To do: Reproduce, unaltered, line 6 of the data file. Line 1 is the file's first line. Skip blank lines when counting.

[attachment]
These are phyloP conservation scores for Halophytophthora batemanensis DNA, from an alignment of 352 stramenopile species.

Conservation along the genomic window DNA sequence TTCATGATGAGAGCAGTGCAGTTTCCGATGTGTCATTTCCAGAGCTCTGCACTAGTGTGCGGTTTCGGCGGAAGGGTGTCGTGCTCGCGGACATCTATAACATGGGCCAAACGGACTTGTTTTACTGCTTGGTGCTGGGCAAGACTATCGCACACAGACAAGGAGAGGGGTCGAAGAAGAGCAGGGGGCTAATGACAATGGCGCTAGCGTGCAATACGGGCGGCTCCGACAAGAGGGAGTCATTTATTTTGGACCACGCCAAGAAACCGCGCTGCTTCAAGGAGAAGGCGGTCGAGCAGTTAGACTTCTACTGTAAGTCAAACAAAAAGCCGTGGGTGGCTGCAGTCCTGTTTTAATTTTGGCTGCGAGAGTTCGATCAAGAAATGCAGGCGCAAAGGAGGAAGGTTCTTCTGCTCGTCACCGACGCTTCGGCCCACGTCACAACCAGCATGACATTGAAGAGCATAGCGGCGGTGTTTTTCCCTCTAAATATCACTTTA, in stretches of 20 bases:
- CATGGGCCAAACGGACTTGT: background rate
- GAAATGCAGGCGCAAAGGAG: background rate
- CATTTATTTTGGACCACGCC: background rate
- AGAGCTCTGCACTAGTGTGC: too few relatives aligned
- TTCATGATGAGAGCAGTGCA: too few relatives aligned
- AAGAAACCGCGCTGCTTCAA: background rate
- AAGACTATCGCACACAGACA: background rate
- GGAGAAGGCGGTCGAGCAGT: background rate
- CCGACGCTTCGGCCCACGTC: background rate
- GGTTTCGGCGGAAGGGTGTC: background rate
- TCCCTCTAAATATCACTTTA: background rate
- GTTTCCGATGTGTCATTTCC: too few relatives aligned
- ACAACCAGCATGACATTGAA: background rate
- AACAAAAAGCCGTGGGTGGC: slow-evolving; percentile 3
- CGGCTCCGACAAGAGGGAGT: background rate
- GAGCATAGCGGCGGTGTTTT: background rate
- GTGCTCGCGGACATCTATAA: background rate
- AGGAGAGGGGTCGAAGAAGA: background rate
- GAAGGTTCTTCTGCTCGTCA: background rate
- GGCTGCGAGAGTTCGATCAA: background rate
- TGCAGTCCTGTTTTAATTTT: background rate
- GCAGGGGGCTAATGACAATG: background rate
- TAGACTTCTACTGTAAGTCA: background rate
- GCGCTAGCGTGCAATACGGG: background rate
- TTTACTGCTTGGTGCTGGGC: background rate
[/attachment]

- AGAGCTCTGCACTAGTGTGC: too few relatives aligned